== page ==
Welcome to our group! This guide will help you understand how we think about research, how we go about doing it, and how we make each other smarter.
Together, our group aims to make each other the best researchers possible, and to constantly learn and adapt. Succeeding in doing research with me is a simple formula: generate many ideas, and channel excitement effectively to execute them.
If you trust Nobel Prize winners more than you trust me, try Linus Pauling: "If you want to have good ideas, you must have many ideas." Imagine your own creativity as being normally distributed. If you want to have a killer idea — two or three sigma above the mean — you need to generate enough ideas that the Law of Large Numbers kicks in.
The corollary: do not be critical of your ideas. This is incredibly hard for researchers to do. I have seen graduate students kill their own great insights one too many times. Instead, view it as part of a process. As Ira Glass put it:
"Nobody tells this to people who are beginners, I wish someone told me. All of us who do creative work, we get into it because we have good taste. But there is this gap. For the first couple years you make stuff, it's just not that good. It's trying to be good, it has potential, but it's not. But your taste, the thing that got you into the game, is still killer. And your taste is why your work disappoints you. A lot of people never get past this phase, they quit. Most people I know who do interesting, creative work went through years of this. We know our work doesn't have this special thing that we want it to have. We all go through this. And if you are just starting out or you are still in this phase, you gotta know it's normal and the most important thing you can do is do a lot of work. Put yourself on a deadline so that every week you will finish [something important]. It is only by going through a volume of work that you will close that gap, and your work will be as good as your ambitions. And I took longer to figure out how to do this than anyone I've ever met. It's gonna take awhile. It's normal to take awhile. You've just gotta fight your way through."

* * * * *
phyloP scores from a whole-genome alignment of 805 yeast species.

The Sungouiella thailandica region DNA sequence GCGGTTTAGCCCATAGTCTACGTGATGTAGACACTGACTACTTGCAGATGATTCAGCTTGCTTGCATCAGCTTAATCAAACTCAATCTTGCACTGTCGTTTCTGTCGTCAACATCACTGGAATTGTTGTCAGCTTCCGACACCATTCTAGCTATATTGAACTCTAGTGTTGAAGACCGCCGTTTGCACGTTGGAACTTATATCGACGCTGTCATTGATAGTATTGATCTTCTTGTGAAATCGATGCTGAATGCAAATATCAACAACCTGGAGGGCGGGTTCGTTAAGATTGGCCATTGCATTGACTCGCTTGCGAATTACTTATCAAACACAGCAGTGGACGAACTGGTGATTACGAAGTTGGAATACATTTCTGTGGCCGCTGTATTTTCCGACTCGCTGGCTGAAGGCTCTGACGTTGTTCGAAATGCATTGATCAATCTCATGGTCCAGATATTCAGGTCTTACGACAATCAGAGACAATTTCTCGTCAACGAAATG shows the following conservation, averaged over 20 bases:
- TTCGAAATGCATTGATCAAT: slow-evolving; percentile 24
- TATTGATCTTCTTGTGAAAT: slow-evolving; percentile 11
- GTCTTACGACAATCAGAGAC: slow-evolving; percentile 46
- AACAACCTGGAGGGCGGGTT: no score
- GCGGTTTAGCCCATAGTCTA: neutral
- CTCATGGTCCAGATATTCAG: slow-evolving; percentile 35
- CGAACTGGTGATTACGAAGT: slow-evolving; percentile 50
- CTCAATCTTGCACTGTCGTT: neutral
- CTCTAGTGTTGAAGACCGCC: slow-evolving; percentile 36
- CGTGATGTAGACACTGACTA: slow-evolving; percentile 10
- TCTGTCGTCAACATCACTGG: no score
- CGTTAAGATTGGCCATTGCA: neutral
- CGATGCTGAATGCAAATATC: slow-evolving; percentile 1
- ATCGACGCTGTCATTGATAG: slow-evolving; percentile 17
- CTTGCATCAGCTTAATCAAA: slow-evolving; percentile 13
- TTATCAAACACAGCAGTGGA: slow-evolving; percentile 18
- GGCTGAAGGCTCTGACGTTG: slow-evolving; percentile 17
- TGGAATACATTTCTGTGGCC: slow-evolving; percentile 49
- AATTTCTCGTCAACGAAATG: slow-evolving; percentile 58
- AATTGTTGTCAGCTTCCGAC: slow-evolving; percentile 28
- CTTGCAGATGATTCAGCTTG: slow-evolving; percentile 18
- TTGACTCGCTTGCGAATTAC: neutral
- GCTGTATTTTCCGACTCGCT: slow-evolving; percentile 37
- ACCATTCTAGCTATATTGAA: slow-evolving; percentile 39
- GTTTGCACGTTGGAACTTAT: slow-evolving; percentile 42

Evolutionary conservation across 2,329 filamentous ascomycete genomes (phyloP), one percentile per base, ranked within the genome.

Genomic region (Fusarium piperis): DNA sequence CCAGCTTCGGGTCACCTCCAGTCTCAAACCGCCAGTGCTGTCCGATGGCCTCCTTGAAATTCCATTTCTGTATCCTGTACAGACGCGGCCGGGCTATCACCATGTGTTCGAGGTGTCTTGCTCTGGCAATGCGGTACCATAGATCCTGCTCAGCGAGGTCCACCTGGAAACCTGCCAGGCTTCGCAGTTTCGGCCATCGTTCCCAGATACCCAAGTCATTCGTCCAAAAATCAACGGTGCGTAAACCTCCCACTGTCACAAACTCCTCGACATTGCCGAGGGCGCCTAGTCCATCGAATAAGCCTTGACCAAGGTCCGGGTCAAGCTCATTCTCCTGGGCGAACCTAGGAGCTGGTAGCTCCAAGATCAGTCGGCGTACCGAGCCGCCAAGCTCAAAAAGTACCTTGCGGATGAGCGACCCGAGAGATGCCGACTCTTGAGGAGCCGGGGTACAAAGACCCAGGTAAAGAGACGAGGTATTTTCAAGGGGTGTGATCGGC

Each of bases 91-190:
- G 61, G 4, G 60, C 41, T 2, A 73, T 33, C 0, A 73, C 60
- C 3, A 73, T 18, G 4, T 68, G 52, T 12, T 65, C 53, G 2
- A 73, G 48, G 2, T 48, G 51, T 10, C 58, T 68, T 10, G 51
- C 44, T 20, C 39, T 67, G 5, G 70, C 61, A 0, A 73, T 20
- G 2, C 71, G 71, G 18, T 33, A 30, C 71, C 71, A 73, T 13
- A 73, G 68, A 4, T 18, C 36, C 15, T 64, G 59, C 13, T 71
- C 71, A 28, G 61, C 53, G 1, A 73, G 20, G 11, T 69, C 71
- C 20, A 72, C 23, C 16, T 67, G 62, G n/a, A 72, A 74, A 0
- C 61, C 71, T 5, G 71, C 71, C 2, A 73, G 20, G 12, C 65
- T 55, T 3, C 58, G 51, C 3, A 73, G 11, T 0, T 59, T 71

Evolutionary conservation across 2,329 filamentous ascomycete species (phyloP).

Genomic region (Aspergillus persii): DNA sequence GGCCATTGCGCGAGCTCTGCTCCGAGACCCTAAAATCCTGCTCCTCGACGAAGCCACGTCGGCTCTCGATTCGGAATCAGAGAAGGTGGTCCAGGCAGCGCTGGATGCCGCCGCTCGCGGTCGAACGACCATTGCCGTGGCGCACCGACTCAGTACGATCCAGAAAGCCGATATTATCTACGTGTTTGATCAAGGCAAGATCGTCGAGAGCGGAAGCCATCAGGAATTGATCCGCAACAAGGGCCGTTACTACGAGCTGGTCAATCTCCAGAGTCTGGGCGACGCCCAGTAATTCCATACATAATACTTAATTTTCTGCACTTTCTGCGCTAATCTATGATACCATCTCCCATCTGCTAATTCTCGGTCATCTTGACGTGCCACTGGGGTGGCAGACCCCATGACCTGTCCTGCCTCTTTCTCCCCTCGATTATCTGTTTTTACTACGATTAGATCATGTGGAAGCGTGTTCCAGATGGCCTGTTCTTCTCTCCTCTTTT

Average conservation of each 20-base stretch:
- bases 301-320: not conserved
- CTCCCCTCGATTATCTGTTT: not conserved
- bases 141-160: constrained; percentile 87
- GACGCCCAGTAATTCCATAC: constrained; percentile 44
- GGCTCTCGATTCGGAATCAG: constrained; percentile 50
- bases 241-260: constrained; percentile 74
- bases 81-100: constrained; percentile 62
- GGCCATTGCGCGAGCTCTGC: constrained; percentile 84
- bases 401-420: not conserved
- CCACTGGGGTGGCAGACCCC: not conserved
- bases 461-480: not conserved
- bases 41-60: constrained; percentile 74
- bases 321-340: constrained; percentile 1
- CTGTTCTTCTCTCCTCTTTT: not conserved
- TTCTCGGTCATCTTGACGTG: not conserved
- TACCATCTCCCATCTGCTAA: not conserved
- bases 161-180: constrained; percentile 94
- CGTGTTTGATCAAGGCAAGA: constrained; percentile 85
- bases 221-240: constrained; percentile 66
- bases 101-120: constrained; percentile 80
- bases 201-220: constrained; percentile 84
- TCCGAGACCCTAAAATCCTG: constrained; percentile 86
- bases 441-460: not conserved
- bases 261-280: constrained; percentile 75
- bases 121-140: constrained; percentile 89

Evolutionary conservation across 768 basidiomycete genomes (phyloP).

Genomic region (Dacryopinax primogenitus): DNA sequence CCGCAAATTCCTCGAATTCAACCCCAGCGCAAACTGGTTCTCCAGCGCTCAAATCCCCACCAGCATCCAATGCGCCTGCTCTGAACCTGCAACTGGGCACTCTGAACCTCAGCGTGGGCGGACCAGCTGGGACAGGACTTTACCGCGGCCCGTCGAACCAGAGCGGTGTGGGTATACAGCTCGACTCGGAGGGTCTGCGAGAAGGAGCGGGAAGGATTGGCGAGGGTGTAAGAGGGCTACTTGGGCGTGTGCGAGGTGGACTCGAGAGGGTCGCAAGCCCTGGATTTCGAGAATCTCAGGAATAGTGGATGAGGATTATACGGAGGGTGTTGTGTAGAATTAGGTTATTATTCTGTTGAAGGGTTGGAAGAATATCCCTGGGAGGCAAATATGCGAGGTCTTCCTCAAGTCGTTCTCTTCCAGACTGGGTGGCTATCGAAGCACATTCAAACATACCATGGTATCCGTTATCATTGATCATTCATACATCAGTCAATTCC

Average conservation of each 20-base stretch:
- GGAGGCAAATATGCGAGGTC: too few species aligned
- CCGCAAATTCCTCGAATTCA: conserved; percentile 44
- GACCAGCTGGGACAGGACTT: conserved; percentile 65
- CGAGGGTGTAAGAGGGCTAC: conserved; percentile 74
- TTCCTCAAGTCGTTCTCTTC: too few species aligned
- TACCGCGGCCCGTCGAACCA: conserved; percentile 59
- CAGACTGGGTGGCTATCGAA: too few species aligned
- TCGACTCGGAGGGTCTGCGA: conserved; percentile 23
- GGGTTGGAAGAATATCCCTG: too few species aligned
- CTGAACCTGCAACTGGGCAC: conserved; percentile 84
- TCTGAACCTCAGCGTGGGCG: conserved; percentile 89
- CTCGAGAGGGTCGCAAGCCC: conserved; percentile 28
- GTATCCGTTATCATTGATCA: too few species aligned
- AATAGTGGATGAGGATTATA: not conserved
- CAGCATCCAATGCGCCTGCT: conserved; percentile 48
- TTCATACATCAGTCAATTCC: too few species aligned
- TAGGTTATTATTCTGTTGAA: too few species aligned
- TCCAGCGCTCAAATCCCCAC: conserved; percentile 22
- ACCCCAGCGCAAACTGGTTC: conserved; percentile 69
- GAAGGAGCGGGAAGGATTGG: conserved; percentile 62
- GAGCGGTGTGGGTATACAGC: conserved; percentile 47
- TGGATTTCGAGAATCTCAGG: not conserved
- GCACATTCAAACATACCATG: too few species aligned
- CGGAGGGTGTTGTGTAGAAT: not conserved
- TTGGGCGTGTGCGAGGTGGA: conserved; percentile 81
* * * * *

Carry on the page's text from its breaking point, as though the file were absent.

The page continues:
I will push us to iterate rapidly. Rather than scoping out a huge project and then digging at it for weeks or months, I will push us to find the core element and prototype it as rapidly as possible.
Amorphous amounts of "hard work" are not what generate impactful results. Instead, it's about bringing energy and excitement to what you do. That means finding problems that you and I think are going to change the world. Harness that energy to drive your research. Be prepared to dig back into that original motivation if you get stuck, and use it to power through. I promise that I will not work with you on any project that I am not ready to dedicate incredible amounts of energy and excitement to, and I ask that you do the same. Be reflective: if you notice yourself slowing down, talk to me! This means that the motivation is slipping, and it usually indicates a problem with how we've oriented the research process, not a problem with you. Tell me in our next meeting, and we will step back and figure out how to change course, together.